Send to

Choose Destination
J Epidemiol Community Health. 2004 Dec;58(12):1021-7.

Possible association between heavy computer users and glaucomatous visual field abnormalities: a cross sectional study in Japanese workers.

Author information

Department of Environmental and Occupational Health, Toho University School of Medicine, 5-21-16 Omori-nishi, Otaku, Tokyo 143-8540, Japan.



To study the association between computer use and visual field abnormalities (VFA) and to assess whether heavy computer users have an increased risk of glaucoma.


Cross sectional multicentre study. Subjects and observation procedures: A total of 10 202 randomly selected Japanese workers (mean (SD) age 43.2 (9.8) years) were screened for VFA using the frequency doubling technology perimetry (FDT-VFA), in addition to undergoing a general medical check up, and then ophthalmologically examined. Information about their computer use and refractive errors was obtained from a questionnaire and interview, respectively.


As a result of FDT test, 522 and 8602 subjects were positive and negative for FDT-VFA, respectively. A significant (p = 0.004) interaction was found between computer use and refractive errors regarding the risk of FDT-VFA. In stratified analysis, heavy computer users with refractive errors showed a significant positive association with FDT-VFA (odds ratio (OR) = 1.74, 95% confidence interval (CI) 1.28 to 2.37), while those without refractive errors did not. Comparison of 165 subjects with an ophthalmological diagnosis of glaucoma and 2918 controls showed that the OR for glaucoma of heavy computer users with refractive errors was 1.82 (95% CI 1.06 to 3.12). Of 165 subjects with glaucoma, 141 had refractive errors, especially myopia (96.4%, 136 of 141).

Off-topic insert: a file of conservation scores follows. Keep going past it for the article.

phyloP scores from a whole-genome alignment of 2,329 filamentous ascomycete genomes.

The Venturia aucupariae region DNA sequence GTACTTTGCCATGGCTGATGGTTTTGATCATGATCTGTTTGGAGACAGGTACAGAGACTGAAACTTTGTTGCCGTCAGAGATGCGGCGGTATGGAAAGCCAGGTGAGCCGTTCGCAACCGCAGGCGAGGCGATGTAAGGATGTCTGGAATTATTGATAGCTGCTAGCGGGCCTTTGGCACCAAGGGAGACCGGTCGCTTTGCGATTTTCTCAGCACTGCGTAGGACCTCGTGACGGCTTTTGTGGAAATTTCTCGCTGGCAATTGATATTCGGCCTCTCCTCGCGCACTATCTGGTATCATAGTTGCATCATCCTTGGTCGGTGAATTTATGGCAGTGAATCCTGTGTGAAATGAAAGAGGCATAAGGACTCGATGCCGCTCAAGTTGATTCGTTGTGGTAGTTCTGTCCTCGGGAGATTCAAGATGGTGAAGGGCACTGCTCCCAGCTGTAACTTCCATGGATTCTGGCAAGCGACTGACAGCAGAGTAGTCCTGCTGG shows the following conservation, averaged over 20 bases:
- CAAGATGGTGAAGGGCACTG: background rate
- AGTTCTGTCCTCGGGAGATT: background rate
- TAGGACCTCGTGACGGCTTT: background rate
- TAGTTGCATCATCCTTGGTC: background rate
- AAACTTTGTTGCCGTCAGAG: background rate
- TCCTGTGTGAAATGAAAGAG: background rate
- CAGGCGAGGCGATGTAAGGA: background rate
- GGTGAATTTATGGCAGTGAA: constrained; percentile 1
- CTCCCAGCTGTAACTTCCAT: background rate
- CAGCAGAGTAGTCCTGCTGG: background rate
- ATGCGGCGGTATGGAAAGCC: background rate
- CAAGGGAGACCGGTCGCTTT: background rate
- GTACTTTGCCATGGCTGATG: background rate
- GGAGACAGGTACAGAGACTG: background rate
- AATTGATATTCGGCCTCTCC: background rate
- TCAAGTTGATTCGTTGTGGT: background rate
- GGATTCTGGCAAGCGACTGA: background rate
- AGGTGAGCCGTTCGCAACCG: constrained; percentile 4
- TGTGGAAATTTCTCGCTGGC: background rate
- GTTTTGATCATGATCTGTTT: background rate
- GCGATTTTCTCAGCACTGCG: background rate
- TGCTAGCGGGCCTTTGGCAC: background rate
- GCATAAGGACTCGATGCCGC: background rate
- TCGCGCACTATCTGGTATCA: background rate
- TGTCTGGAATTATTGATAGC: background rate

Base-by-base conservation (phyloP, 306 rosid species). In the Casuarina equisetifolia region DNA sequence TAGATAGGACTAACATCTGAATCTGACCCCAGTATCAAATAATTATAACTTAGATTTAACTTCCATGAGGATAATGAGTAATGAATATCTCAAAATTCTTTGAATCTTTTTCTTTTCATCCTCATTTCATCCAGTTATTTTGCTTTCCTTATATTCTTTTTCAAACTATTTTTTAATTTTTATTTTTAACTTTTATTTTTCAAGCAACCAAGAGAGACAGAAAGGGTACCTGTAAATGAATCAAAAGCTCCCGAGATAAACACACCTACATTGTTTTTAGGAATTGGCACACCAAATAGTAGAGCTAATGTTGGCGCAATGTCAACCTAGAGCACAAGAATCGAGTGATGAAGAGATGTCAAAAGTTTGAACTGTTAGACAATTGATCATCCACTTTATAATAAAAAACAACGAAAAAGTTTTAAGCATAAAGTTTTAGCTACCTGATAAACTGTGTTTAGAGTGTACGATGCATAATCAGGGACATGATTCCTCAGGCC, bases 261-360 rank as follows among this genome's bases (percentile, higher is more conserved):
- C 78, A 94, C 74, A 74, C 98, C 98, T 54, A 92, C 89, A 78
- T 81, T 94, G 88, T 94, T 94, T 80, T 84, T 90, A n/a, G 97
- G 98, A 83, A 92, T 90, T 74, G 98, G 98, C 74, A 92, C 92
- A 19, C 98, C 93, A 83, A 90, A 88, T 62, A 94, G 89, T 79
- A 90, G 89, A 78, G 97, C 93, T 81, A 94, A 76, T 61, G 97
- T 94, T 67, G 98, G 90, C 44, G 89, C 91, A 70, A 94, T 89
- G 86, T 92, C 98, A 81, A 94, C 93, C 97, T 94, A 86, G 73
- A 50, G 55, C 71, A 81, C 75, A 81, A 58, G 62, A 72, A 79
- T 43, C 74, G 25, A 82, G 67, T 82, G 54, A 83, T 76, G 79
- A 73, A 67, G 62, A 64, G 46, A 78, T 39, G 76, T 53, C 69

Although there are limitations to this study, such as its cross sectional design, heavy computer users with refractive errors seem to have an increased risk of FDT-VFA. Glaucoma might be involved in an underlying disease and myopia in a risk factor for FDT-VFA.

[Indexed for MEDLINE]
Free PMC Article

Supplemental Content

Full text links

Icon for HighWire Icon for PubMed Central
Loading ...
Support Center